Re: Canning - was Re: Baggage cars in freight trains
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Yes, American Can and Continental Can BOTH had large can plants in Seattle, as I mentioned earlier. American Can was on the Seattle downtown waterfront. Continental Can was near the Duwamish River that emptied into Puget Sound in south Seattle area. For RR content, here are some items:
Pier 69 now has no resemblance to what it looked like in the old days but I know there are some old photos of it on the internet somewhere as I have seen some. From the plant’s location, I must assume that NP switched American Can, probably exclusively.
The water tower on the roof used to have a big red concentric set of “CCC” on it for Continental Can Company. The water tower was left on the roof as a landmark but has not had any water in it since the 1965 Seattle earthquake. That earthquake caused the water tower on top of the Fisher’s flour mill to fall over and it caused the one fatality of that earthquake and was someone that our family knew. So water towers were drained after that so they wouldn’t slosh and fall over in earthquakes. Continental Can in Seattle was switched by UP. Some of the spur tracks are still visible. The junk yard next to the can plant to the west used to be Plant 31, the machine shop, and CCC owned all that property along the river and along the street where the junk yard is now (Seattle Iron & Metal).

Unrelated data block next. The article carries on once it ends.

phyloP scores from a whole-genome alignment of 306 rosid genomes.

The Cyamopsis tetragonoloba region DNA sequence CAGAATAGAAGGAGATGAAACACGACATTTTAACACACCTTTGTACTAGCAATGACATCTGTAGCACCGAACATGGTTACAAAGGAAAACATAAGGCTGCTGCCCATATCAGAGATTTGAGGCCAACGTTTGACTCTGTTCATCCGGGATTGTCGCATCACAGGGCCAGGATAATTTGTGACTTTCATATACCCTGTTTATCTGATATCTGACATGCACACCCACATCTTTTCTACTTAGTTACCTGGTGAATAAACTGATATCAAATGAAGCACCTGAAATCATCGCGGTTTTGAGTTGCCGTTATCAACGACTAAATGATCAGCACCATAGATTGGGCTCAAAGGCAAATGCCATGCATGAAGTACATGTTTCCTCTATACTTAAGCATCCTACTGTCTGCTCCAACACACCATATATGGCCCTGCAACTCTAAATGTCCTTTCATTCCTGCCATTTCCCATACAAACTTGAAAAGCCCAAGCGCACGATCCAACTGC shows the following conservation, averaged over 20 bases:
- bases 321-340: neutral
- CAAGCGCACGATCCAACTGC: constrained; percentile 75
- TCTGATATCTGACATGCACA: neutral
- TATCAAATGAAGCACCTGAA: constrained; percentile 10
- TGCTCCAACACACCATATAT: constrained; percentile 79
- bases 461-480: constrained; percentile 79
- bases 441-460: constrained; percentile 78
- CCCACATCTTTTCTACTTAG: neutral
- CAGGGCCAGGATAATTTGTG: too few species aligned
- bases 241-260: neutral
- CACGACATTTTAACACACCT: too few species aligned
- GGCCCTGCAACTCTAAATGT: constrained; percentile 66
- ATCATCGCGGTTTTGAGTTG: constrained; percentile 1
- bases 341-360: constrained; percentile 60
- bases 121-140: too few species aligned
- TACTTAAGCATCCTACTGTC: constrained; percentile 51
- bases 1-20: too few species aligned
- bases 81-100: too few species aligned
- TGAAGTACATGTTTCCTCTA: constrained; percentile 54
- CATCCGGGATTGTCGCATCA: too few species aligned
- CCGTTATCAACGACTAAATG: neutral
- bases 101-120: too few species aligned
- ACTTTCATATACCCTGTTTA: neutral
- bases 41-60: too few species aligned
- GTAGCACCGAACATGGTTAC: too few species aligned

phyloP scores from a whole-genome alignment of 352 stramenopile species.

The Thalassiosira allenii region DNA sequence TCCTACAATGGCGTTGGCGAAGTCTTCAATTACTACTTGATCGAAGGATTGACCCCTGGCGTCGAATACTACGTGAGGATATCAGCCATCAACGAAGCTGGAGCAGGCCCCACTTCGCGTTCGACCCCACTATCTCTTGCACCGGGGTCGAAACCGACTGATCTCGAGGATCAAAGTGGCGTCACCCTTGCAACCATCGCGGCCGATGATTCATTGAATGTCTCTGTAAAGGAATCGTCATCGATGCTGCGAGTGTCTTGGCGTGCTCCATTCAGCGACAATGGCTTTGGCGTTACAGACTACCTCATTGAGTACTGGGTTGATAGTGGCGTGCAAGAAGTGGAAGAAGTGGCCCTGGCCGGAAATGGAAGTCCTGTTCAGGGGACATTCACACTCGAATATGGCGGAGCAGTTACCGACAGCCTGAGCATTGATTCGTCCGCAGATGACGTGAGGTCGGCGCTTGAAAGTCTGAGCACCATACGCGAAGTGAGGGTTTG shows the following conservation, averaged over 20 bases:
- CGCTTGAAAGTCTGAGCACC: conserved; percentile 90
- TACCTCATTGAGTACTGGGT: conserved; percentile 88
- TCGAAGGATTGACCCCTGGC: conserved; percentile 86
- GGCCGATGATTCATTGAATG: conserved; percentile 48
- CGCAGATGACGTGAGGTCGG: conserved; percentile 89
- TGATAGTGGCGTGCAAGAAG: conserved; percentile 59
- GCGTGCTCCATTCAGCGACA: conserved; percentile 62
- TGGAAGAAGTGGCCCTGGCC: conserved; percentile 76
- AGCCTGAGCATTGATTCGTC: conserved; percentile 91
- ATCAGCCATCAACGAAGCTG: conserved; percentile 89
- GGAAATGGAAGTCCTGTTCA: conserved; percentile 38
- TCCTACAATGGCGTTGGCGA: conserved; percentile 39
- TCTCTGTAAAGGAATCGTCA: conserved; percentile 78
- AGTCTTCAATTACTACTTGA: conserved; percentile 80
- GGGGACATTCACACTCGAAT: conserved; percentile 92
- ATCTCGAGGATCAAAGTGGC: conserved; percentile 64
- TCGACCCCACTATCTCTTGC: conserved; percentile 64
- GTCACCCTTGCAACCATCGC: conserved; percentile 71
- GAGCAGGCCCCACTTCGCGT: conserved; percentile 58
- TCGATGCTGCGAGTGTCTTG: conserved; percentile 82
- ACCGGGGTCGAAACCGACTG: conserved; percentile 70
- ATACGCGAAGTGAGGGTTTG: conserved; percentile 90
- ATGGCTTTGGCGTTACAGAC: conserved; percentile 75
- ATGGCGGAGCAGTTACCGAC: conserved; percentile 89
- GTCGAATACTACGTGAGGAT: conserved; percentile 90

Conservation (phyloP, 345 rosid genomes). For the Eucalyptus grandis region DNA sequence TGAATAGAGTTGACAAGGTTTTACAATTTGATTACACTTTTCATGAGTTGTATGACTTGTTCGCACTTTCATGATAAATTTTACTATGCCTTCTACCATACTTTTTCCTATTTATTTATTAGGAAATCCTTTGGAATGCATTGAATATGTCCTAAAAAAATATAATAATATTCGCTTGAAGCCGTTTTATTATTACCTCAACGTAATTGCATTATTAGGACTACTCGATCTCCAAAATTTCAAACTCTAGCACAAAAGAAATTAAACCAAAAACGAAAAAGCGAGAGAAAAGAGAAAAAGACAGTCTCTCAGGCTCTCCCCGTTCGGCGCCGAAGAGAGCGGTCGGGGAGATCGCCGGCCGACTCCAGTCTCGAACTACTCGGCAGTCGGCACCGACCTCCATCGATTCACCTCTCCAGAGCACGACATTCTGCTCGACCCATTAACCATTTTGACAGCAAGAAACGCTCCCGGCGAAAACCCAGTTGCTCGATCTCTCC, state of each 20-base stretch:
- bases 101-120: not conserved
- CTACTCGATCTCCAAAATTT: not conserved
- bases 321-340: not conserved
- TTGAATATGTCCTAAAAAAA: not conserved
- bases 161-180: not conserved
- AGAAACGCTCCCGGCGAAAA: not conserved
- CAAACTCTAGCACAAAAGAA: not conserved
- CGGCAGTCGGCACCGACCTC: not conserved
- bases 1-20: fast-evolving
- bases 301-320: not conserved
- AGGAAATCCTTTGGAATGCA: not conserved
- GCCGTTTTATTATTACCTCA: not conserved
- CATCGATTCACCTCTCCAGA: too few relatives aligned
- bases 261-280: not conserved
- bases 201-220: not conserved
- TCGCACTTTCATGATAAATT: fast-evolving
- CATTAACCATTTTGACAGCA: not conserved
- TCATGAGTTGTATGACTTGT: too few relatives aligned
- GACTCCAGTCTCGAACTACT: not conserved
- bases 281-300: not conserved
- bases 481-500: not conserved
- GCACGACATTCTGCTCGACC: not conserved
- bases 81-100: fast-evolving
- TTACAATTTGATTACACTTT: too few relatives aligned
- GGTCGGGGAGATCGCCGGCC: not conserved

I see the Bond Crown Division bottle cap plant on the map in Wilmington that Jay Styron mentioned. Also, look at the blue patches in VA, NC, SC, GA, and LA states. That land was owned (or leased) by Continental Can for their paper products divisions. That would make some good loads in and out for those who model the south, similar to what us Pacific Northwest modelers do with Weyerhaeuser and Scott Paper loads. Pulp wood and chemicals in, paper and cardboard out.
Also waxing nostalgic about the good old days in Seattle
From: main@RealSTMFC.groups.io <main@RealSTMFC.groups.io> On Behalf Of Dave Nelson
Sent: Thursday, November 17, 2022 11:17 AM
Subject: Re: [RealSTMFC] Canning - was Re: Baggage cars in freight trains
American can was another big mfgr of cans.
FWIW the sheet steel used to make cans was HUGE source of profit for steel mills, far more than anything else. As an example, there was a US Steel mill in Pittsburg CA that received sheet steel from Utah (DRGW/WP) to treat the metal for use in making cans. AFAIK it was pretty much all the plant did.
From: main@RealSTMFC.groups.io <main@RealSTMFC.groups.io> On Behalf Of Jim Betz